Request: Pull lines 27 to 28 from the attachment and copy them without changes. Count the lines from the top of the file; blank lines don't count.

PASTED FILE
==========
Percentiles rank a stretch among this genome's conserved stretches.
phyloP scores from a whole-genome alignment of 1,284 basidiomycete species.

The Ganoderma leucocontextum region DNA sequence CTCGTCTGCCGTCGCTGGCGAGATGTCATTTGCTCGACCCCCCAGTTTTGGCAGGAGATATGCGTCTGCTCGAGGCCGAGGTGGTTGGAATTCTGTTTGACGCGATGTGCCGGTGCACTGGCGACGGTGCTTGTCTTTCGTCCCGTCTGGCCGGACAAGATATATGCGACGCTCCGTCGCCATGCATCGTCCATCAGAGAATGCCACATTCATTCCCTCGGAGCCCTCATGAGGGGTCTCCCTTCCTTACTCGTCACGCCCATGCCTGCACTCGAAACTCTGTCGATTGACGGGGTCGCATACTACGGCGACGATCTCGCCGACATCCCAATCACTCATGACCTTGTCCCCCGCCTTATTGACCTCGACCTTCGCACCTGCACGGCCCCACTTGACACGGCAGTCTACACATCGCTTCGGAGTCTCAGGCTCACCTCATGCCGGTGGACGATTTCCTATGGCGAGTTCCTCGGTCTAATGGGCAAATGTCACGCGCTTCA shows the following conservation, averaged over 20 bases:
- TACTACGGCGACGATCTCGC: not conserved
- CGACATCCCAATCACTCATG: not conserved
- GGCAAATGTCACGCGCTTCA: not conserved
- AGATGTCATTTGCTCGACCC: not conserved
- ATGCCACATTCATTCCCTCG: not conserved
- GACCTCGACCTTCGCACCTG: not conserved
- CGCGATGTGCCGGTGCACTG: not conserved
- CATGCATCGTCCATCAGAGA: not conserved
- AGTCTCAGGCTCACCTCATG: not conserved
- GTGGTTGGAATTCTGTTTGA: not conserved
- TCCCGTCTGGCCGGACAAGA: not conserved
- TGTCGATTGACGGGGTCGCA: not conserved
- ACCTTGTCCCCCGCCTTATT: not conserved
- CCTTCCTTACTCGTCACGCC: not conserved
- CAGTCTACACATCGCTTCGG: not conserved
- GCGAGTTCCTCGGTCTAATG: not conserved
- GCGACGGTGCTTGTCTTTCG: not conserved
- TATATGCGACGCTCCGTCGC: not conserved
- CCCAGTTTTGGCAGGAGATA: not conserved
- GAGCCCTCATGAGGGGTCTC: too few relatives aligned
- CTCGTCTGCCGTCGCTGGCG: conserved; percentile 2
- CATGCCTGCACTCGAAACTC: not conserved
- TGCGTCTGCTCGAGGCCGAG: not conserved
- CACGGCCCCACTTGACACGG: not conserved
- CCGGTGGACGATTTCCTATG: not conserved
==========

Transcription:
- CACGGCCCCACTTGACACGG: not conserved
- CCGGTGGACGATTTCCTATG: not conserved